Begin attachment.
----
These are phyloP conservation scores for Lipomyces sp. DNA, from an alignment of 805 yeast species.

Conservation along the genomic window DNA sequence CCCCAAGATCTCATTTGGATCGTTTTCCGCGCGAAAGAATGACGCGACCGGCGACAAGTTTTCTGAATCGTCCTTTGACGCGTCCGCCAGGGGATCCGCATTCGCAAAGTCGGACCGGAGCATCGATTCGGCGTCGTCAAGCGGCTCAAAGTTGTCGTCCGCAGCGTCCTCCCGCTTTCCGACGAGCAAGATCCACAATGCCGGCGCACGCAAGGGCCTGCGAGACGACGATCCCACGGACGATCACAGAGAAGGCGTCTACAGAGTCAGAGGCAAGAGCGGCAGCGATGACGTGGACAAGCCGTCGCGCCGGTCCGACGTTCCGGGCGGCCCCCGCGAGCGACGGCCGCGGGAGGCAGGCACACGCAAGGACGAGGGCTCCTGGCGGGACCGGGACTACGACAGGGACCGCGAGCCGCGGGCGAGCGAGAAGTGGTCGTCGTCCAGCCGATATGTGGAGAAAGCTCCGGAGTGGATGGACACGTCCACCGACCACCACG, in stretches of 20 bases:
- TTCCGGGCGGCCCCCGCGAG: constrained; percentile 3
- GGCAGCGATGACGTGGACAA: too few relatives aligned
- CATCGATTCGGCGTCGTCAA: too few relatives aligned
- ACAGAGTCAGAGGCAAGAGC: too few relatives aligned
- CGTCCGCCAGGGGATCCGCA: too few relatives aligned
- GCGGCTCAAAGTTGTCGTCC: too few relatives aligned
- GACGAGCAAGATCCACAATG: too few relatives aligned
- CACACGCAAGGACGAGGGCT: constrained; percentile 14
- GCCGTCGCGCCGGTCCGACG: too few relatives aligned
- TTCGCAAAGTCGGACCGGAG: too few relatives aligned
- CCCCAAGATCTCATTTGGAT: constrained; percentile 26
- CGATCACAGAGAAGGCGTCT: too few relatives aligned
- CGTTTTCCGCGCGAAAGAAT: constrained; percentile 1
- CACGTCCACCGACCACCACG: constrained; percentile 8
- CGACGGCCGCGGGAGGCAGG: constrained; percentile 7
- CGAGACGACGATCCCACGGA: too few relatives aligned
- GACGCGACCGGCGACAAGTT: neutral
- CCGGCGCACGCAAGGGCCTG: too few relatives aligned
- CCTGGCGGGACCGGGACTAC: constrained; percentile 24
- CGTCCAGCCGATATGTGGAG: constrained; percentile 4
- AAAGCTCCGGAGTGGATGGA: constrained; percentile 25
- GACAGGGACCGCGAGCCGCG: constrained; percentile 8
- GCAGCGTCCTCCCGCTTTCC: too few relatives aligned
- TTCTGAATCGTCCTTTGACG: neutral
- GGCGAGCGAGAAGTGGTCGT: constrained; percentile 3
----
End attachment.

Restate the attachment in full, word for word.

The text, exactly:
These are phyloP conservation scores for Lipomyces sp. DNA, from an alignment of 805 yeast species.

Conservation along the genomic window DNA sequence CCCCAAGATCTCATTTGGATCGTTTTCCGCGCGAAAGAATGACGCGACCGGCGACAAGTTTTCTGAATCGTCCTTTGACGCGTCCGCCAGGGGATCCGCATTCGCAAAGTCGGACCGGAGCATCGATTCGGCGTCGTCAAGCGGCTCAAAGTTGTCGTCCGCAGCGTCCTCCCGCTTTCCGACGAGCAAGATCCACAATGCCGGCGCACGCAAGGGCCTGCGAGACGACGATCCCACGGACGATCACAGAGAAGGCGTCTACAGAGTCAGAGGCAAGAGCGGCAGCGATGACGTGGACAAGCCGTCGCGCCGGTCCGACGTTCCGGGCGGCCCCCGCGAGCGACGGCCGCGGGAGGCAGGCACACGCAAGGACGAGGGCTCCTGGCGGGACCGGGACTACGACAGGGACCGCGAGCCGCGGGCGAGCGAGAAGTGGTCGTCGTCCAGCCGATATGTGGAGAAAGCTCCGGAGTGGATGGACACGTCCACCGACCACCACG, in stretches of 20 bases:
- TTCCGGGCGGCCCCCGCGAG: constrained; percentile 3
- GGCAGCGATGACGTGGACAA: too few relatives aligned
- CATCGATTCGGCGTCGTCAA: too few relatives aligned
- ACAGAGTCAGAGGCAAGAGC: too few relatives aligned
- CGTCCGCCAGGGGATCCGCA: too few relatives aligned
- GCGGCTCAAAGTTGTCGTCC: too few relatives aligned
- GACGAGCAAGATCCACAATG: too few relatives aligned
- CACACGCAAGGACGAGGGCT: constrained; percentile 14
- GCCGTCGCGCCGGTCCGACG: too few relatives aligned
- TTCGCAAAGTCGGACCGGAG: too few relatives aligned
- CCCCAAGATCTCATTTGGAT: constrained; percentile 26
- CGATCACAGAGAAGGCGTCT: too few relatives aligned
- CGTTTTCCGCGCGAAAGAAT: constrained; percentile 1
- CACGTCCACCGACCACCACG: constrained; percentile 8
- CGACGGCCGCGGGAGGCAGG: constrained; percentile 7
- CGAGACGACGATCCCACGGA: too few relatives aligned
- GACGCGACCGGCGACAAGTT: neutral
- CCGGCGCACGCAAGGGCCTG: too few relatives aligned
- CCTGGCGGGACCGGGACTAC: constrained; percentile 24
- CGTCCAGCCGATATGTGGAG: constrained; percentile 4
- AAAGCTCCGGAGTGGATGGA: constrained; percentile 25
- GACAGGGACCGCGAGCCGCG: constrained; percentile 8
- GCAGCGTCCTCCCGCTTTCC: too few relatives aligned
- TTCTGAATCGTCCTTTGACG: neutral
- GGCGAGCGAGAAGTGGTCGT: constrained; percentile 3